• Type 1: A simplified report with an opinion from a qualified independent auditor on design and implementation of controls at a specific point in time; enables user organizations and their auditors to assess risks and controls.
• Type 2: An expanded report with a full audit of control design and operating effectiveness over a 6 to 12 month period, and details on control testing and results; enables user auditors to rely on controls to reduce testing and avoid visiting the service organization.
Although it is common for service organizations to start with Type 1 and then expand to Type 2, it is essential for user organizations to discuss what type of report(s) is required with their board and auditors. Traditional “right to audit” clauses don’t cover SOC1 reporting, and if you need privacy assurance, which isn’t covered by SOC1, another SOC report may be necessary.
Users and providers should agree up-front on report type, timing and scope. The more reporting requested, the greater cost, so focus on what you really need and ensure cost responsibilities are also clear in the agreement.
In the gaming industry, there is a complexity involved with SOC audits that shouldn’t be underestimated by users or providers. Get advice from experienced professionals to help navigate stakeholder expectations around report content, scope, and timing. Significant effort is involved in effectively documenting controls in the required format—and even more in testing and fixing any issues—due to the necessary commitment by auditors and staff. Experienced practitioners can provide strategies and assistance to ease the process.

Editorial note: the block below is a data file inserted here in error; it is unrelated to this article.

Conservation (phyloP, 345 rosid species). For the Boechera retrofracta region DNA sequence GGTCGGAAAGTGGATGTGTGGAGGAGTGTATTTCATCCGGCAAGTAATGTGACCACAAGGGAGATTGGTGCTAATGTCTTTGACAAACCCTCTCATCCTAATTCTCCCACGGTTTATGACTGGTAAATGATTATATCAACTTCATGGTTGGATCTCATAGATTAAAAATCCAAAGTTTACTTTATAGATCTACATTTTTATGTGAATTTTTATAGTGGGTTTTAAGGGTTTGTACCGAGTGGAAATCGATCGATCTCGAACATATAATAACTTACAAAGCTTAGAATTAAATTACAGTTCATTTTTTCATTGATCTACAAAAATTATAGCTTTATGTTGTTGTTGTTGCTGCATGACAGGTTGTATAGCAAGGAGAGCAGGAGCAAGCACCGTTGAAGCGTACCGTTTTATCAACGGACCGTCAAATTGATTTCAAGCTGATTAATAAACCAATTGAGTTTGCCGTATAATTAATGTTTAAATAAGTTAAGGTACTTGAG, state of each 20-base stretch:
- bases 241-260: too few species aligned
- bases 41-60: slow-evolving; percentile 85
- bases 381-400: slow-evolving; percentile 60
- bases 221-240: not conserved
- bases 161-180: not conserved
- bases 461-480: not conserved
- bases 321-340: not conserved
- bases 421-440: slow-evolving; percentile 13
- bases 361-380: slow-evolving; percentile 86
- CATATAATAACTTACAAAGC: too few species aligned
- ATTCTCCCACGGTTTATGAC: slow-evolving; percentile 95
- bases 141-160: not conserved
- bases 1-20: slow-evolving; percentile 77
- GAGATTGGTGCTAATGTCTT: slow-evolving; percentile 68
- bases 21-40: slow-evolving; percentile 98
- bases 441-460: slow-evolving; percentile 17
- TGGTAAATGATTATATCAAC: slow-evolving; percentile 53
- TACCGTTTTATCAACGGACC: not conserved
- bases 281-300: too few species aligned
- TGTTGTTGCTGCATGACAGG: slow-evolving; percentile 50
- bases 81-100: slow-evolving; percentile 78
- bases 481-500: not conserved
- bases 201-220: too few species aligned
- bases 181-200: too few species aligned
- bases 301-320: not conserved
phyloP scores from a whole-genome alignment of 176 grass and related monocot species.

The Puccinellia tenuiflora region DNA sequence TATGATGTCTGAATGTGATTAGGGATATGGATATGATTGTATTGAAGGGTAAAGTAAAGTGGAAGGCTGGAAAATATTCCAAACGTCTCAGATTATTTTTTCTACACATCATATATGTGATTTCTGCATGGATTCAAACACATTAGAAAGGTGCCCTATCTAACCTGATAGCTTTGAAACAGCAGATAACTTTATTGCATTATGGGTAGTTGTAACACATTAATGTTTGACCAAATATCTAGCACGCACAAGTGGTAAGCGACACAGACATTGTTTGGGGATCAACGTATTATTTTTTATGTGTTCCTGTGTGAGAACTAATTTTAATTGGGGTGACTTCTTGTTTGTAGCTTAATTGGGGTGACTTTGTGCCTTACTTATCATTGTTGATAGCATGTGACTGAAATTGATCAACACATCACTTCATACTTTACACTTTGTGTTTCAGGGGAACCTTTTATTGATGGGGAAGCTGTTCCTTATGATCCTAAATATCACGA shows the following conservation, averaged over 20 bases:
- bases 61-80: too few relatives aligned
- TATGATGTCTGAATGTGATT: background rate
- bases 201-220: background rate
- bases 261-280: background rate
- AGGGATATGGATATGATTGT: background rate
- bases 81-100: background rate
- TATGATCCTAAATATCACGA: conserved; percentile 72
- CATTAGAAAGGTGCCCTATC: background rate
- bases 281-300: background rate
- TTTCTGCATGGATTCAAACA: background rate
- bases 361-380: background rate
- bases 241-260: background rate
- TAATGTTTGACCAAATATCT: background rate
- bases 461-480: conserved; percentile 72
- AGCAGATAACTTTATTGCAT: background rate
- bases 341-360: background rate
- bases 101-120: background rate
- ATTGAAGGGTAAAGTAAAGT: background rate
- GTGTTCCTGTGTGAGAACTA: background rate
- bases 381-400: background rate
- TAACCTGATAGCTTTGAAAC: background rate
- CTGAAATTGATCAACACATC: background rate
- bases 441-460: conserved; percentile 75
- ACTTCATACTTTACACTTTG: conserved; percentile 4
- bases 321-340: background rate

While this provides just an overview of the complexities of outsourcing and SOC reporting, it is clear that proactivity is key. Leaders in the gaming industry are forming deeper partnerships with vendors and each other. If controls assurance requirements are neglected or ignored, the resulting operational and governance issues will be more difficult and costly after the fact. To avoid this misstep, make your reporting needs clear from the start and, if you’re a service organization, begin planning the audit process—and talking to your advisers—as soon as possible.
To learn more about the effects of outsourcing and reporting on your organization, please contact Erik Niemi (firstname.lastname@example.org), Partner, Risk Consulting, Systems Assurance, KPMG; or Abby Hakim (aahakim@kpmg. ca), Senior Manager, Risk Consulting, KPMG.